An Open Letter to David Koch
Posted by zbigniewmazurak on September 9, 2012
In a recent media interview, one of the GOP’s and Mitt Romney’s biggest donors, the lifelong libertarian David Koch, made the following comments:
“As for whether military spending cuts should be on the table, Koch said, “I think to balance the budget, probably every federal department has to take cuts in my opinion. We have to spread it around.”
He stressed, though, that “I’m a big fan of the military” and said “I think we’ve got to preserve our military, no question about it. And I’m not exactly an expert on how much military we need, so I have to yield to [Mitt Romney’s opinion].
“I’m more interested in economic issues than how much military we need,” he added. “But I think we should gradually withdraw from the Middle East, you know, from Afghanistan and Iraq, so I believe in that. But I’m not an expert in that, so my opinion probably doesn’t count for very much.””
Therefore, I have decided to write the following open letter to Mr Koch and publish it here:
“Dear Mr Koch,
I was troubled to read about certain remarks you have made during a recent interview with Politico. Troubling, because it appears someone has badly mislead you on an important issue, which appears to have lead you to support a bad policy.
Specifically, you said that “defense cuts should be on the table” and should be made as a part of the solution to America’s fiscal woes. You did not say what magnitude of defense cuts you support, but your remarks will almost certainly be used by those who favor deep defense spending cuts. (To be fair, you also said you “don’t how how much military we need” and that you’d “yield to Mitt Romney” on that issue.)
As it appears that someone has badly misled you, I’d like to correct the record.
Defense spending, along with the military’s force structure and modernization programs, has already been subjected to numerous cuts since President Obama took office.
Now the defense budget is scheduled to take $550 bn in additional cuts over the next decade ($55 bn every year, as stated by the Budget Control Act); cuts which, if implemented on this or similar scale, will result in woefully inadequate funding for the development and acquisition of new equipment; for the proper maintenance of the equipment the military already has; its operations and training; new military construction needs; Defense Health Programs (cuts on a scale that would break faith with the troops); and the force structure. It would cut the Navy to just 230 ships – well short of the 346 vessels independent analysts say the USN needs – and the Air Force, already flying its smallest and oldest fleet of aircraft ever, will have to cut its fighter and bomber fleets by 1/3 and 2/3s, respectively. Modernization programs, including shipbuilding would be cut or terminated outright across the board. For more on sequestration, please consult this article:
Defense spending is not spent for the sake of spending it. It pays for the assets the DOD military needs to protect America – the equipment, the bases, the development programs, and the troops and their training, operations, and compensation.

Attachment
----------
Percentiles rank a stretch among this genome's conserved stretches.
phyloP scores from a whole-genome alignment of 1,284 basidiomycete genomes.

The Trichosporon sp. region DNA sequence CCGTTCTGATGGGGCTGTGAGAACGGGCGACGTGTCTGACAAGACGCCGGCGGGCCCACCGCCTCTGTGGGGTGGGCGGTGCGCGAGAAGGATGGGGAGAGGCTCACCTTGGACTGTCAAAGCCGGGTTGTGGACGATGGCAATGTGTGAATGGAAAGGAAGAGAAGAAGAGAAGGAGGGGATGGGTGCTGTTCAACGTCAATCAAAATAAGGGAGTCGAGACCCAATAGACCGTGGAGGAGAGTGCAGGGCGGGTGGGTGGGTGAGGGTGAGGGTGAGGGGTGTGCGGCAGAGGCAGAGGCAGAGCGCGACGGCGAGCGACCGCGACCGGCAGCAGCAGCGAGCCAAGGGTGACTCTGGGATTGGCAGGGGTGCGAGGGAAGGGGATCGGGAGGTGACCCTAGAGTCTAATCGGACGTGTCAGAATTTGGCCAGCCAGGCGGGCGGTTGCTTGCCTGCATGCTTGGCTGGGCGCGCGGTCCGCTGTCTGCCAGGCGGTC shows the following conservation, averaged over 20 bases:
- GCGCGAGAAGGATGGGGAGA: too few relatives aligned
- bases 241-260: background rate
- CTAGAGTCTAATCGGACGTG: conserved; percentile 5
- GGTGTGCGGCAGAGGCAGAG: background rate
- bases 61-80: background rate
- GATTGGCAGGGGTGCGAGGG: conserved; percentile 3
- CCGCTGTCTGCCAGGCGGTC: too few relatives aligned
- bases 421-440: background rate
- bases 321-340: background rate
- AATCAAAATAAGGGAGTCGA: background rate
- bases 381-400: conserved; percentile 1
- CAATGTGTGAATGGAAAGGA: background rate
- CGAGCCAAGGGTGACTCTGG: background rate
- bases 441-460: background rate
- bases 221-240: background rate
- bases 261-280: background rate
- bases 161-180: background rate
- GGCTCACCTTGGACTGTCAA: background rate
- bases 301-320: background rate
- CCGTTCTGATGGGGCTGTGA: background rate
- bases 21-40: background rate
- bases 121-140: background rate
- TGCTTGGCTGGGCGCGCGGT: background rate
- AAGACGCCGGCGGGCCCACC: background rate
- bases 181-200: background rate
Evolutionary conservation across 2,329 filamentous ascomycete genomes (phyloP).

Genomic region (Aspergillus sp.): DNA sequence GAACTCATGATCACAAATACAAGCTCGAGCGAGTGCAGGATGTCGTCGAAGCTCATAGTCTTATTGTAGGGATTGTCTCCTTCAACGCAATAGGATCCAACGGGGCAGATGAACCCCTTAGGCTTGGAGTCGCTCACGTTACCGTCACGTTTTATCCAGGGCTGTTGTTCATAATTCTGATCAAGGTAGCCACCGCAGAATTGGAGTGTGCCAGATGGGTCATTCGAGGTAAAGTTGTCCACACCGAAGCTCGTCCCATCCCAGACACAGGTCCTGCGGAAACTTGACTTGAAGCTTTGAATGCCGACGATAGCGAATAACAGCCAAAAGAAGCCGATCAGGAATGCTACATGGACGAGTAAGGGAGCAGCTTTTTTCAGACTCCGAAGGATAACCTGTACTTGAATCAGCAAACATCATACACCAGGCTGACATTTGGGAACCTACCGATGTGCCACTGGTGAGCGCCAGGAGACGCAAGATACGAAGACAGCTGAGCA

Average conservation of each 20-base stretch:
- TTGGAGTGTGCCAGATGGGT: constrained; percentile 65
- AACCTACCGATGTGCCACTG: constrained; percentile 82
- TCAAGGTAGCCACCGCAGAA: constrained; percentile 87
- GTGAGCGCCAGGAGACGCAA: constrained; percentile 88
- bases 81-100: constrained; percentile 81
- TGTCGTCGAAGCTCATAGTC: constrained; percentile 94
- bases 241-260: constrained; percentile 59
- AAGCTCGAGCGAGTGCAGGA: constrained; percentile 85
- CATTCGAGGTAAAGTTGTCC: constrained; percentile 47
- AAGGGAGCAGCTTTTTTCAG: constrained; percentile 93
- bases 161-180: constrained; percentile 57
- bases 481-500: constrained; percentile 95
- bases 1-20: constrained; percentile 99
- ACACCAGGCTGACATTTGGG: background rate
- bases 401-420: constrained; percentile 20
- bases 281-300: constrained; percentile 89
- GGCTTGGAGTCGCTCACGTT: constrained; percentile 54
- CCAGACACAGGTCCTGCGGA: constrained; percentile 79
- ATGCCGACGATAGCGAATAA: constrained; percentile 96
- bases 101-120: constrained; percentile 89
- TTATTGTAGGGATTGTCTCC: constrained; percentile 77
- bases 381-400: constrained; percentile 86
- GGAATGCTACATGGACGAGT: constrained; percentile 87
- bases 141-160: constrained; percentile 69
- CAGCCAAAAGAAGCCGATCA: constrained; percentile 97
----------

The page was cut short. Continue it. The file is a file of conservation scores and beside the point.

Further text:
When defense spending is cut deeply – as would happen under sequestration and under many proposals circulating in Washington – there isn’t nearly enough funding to pay for these assets, and thus, the DOD can’t have nearly enough of them. As a result, deep defense spending cuts weaken the military and jeopardize national security.
How much defense spending is needed to protect America? This is a multi-million dollar question. According to the Joint Chiefs and the DOD’s current civilian leaders, not less than the amounts authorized by the First Tier of the BCA. That’s how much it would take to execute their current strategy of protecting America and its national interests.
What is clear, in any case, to anyone knowledgeable about defense spending is that with a deeply reduced budget the military will not have the assets, and thus will be unable to, protect America. There will not be enough troops, units, equipment (let alone modern, survivable gear), funding for training and operations, or bases. It’s an unavoidable fact. “Defense on the cheap” is not possible.
America is a large country, with a large population, three long coasts, outlying territories, and wideranging national interests to defend, and its economy is totally dependent on the world’s sealanes, through which the vast majority of America’s exports and imports go.
Protecting them is not possible “on the cheap”, despite what many people may be telling you.
Regarding your proposal to withdraw the US military from the Middle East completely, I consider it to be very risky and unwise. Certainly the US doesn’t want to be seen as “occupying” or “defiling” Arab soil, or to be an easy target for terrorists, but an American military presence there is needed to protect critical sealanes in the area, protect access to natural resources, and keep the balance in the region by preventing any country in that region from becoming its hegemon. UChicago’s Professor John Mearsheimer has devised a proper strategy to achieve that goal, called “offshore balancing”. It calls on the USN and the USAF to keep the balance of power in the Middle East; reliance on them rather than ground troops would simoultaneously allow America to keep a seemingly low, unprominent profile.
Please take the time to acquaint yourself with these issues, Sir. Of course, if you have any questions or would like to hear more, I am available at any time to explain any of these issues in more detail.